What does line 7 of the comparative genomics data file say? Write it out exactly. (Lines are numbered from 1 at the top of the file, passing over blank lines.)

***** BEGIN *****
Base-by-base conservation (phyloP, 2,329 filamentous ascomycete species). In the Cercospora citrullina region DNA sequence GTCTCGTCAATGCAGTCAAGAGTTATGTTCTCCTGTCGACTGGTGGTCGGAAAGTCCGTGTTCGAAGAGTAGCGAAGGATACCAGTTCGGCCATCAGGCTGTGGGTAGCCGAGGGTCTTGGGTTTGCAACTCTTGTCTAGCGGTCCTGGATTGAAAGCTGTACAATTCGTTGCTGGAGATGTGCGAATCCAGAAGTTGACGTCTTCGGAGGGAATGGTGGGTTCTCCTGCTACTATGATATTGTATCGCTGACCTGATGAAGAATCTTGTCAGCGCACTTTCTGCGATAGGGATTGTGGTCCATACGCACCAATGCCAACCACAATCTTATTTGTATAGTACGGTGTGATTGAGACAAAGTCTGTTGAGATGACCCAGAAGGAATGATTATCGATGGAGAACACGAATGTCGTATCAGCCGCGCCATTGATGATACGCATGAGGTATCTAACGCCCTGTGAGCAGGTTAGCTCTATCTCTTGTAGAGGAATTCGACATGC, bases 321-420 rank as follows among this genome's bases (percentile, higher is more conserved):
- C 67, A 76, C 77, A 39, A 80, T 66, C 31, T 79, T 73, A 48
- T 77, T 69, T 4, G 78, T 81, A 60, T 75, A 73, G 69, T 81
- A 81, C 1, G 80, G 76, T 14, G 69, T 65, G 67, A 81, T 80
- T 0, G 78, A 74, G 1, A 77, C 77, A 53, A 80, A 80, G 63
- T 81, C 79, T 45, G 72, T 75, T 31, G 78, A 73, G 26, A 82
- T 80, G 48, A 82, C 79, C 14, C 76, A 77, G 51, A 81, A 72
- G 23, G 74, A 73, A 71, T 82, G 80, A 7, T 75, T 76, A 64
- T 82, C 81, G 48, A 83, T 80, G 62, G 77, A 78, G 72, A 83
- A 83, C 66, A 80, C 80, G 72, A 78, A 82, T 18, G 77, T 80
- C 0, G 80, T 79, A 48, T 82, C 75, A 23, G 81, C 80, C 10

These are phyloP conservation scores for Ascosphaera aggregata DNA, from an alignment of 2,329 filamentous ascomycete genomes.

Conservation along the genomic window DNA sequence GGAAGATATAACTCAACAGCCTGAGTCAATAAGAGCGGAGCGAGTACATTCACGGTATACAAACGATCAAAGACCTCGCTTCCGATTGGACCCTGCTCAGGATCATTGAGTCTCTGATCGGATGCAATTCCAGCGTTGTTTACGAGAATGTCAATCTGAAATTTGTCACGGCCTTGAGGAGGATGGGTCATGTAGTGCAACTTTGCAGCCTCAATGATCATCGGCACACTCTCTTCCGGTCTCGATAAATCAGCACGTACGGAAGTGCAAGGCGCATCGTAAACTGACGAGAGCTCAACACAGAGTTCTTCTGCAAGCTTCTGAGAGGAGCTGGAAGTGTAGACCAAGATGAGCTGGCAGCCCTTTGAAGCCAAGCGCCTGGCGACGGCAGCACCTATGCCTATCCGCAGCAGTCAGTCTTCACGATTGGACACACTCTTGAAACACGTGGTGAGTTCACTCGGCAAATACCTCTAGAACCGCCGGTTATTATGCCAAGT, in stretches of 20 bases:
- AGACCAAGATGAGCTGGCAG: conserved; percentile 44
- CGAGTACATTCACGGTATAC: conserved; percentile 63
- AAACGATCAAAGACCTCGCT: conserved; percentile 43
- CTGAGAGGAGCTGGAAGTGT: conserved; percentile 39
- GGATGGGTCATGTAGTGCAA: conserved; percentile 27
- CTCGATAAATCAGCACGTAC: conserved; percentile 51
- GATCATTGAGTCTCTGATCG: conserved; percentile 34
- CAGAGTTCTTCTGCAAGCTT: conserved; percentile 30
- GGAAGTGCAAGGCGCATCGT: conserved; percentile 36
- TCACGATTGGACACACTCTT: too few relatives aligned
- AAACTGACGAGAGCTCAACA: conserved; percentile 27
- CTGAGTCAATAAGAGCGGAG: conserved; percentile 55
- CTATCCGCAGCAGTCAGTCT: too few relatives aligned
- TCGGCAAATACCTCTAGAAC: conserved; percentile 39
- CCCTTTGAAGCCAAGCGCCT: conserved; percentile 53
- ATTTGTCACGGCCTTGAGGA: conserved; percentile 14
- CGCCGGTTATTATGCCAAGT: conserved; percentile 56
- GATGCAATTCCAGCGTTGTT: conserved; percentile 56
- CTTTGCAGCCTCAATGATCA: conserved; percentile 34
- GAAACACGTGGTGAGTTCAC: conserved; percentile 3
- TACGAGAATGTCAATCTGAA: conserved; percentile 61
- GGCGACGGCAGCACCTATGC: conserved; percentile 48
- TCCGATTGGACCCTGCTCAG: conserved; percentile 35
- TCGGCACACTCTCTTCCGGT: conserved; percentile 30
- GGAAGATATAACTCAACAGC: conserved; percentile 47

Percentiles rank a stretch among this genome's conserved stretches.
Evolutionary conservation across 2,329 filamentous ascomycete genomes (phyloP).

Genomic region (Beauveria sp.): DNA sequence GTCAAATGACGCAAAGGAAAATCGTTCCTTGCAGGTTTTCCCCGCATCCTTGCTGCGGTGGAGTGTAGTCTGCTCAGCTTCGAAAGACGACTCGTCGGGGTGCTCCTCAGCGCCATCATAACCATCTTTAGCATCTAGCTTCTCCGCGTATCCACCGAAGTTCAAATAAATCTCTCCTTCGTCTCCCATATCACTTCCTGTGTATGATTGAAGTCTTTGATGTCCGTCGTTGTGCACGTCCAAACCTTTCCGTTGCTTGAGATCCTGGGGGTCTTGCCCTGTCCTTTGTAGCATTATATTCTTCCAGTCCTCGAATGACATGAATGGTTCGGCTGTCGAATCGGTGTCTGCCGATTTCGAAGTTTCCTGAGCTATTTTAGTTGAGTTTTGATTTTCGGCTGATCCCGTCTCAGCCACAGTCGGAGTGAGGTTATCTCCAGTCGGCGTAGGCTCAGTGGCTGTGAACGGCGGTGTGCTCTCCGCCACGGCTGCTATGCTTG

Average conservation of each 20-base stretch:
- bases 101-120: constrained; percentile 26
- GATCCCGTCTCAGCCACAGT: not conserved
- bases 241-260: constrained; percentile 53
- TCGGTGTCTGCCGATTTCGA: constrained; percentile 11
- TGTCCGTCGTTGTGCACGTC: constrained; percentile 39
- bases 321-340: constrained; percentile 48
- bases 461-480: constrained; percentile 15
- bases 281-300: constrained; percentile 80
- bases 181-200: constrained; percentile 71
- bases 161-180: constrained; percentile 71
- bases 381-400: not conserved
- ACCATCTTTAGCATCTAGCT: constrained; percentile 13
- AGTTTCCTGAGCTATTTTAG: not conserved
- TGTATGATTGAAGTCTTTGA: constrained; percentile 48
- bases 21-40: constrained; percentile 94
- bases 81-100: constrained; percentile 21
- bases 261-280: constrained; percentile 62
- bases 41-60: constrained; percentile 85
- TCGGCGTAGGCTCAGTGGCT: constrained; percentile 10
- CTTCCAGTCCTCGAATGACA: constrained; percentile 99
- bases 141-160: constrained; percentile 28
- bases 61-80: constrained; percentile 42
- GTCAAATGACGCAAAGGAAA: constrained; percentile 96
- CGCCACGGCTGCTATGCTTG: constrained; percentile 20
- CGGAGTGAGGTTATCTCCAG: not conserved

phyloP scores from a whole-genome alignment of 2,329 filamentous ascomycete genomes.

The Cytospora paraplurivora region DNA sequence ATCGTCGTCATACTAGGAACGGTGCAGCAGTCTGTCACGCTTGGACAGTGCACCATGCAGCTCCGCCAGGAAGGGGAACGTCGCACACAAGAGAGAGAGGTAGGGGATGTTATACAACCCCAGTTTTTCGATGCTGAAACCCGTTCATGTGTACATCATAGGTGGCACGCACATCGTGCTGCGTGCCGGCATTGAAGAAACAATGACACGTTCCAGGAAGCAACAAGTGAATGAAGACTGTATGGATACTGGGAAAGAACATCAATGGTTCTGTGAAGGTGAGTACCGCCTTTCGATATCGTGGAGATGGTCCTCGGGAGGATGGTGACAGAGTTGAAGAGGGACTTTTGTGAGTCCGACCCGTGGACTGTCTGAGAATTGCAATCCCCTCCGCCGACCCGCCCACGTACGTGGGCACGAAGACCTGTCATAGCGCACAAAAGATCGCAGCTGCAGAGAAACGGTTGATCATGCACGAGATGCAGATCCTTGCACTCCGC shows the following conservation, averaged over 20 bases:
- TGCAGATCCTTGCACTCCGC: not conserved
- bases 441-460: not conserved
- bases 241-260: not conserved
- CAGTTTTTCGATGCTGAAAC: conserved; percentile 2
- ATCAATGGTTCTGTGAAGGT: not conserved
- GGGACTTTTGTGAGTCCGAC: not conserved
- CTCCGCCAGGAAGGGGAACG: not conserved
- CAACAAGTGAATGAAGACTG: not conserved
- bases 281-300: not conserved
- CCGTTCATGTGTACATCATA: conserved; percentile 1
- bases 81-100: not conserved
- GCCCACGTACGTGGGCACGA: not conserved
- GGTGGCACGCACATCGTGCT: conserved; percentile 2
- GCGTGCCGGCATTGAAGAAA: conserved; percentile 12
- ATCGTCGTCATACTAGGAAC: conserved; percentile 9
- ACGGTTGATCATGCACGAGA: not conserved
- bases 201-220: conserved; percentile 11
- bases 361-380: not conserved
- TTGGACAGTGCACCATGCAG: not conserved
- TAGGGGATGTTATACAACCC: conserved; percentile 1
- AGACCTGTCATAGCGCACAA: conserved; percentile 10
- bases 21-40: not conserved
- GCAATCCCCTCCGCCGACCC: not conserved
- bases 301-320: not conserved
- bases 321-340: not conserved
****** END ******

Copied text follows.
- T 80, G 48, A 82, C 79, C 14, C 76, A 77, G 51, A 81, A 72